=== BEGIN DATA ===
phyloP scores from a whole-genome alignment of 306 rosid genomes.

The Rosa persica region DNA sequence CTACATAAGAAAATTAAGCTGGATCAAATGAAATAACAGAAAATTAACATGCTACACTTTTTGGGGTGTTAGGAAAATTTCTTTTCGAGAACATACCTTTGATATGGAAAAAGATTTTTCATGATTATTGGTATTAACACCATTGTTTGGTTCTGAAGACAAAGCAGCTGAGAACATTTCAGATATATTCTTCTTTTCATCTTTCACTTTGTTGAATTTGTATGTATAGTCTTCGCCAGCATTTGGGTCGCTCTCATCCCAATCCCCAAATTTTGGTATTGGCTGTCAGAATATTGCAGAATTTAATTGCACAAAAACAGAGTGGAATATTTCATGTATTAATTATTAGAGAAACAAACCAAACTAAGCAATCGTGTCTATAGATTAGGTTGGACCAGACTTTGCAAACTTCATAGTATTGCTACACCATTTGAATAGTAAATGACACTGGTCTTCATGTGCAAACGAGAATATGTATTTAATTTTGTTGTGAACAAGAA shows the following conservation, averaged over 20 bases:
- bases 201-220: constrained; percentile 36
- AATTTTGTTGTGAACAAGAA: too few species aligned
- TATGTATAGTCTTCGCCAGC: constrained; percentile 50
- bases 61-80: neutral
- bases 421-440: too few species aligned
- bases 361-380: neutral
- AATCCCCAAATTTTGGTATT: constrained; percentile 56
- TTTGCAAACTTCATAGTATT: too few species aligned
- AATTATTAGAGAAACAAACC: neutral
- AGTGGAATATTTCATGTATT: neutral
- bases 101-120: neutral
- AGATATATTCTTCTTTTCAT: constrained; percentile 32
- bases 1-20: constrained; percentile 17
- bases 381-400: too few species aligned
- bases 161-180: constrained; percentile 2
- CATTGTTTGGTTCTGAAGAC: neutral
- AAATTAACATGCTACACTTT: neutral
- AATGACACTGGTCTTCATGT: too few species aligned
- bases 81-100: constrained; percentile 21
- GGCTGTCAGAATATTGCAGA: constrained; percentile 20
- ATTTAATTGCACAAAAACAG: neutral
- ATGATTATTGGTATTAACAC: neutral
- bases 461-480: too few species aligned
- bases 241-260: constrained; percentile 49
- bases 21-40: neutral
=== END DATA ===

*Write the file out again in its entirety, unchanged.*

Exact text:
phyloP scores from a whole-genome alignment of 306 rosid genomes.

The Rosa persica region DNA sequence CTACATAAGAAAATTAAGCTGGATCAAATGAAATAACAGAAAATTAACATGCTACACTTTTTGGGGTGTTAGGAAAATTTCTTTTCGAGAACATACCTTTGATATGGAAAAAGATTTTTCATGATTATTGGTATTAACACCATTGTTTGGTTCTGAAGACAAAGCAGCTGAGAACATTTCAGATATATTCTTCTTTTCATCTTTCACTTTGTTGAATTTGTATGTATAGTCTTCGCCAGCATTTGGGTCGCTCTCATCCCAATCCCCAAATTTTGGTATTGGCTGTCAGAATATTGCAGAATTTAATTGCACAAAAACAGAGTGGAATATTTCATGTATTAATTATTAGAGAAACAAACCAAACTAAGCAATCGTGTCTATAGATTAGGTTGGACCAGACTTTGCAAACTTCATAGTATTGCTACACCATTTGAATAGTAAATGACACTGGTCTTCATGTGCAAACGAGAATATGTATTTAATTTTGTTGTGAACAAGAA shows the following conservation, averaged over 20 bases:
- bases 201-220: constrained; percentile 36
- AATTTTGTTGTGAACAAGAA: too few species aligned
- TATGTATAGTCTTCGCCAGC: constrained; percentile 50
- bases 61-80: neutral
- bases 421-440: too few species aligned
- bases 361-380: neutral
- AATCCCCAAATTTTGGTATT: constrained; percentile 56
- TTTGCAAACTTCATAGTATT: too few species aligned
- AATTATTAGAGAAACAAACC: neutral
- AGTGGAATATTTCATGTATT: neutral
- bases 101-120: neutral
- AGATATATTCTTCTTTTCAT: constrained; percentile 32
- bases 1-20: constrained; percentile 17
- bases 381-400: too few species aligned
- bases 161-180: constrained; percentile 2
- CATTGTTTGGTTCTGAAGAC: neutral
- AAATTAACATGCTACACTTT: neutral
- AATGACACTGGTCTTCATGT: too few species aligned
- bases 81-100: constrained; percentile 21
- GGCTGTCAGAATATTGCAGA: constrained; percentile 20
- ATTTAATTGCACAAAAACAG: neutral
- ATGATTATTGGTATTAACAC: neutral
- bases 461-480: too few species aligned
- bases 241-260: constrained; percentile 49
- bases 21-40: neutral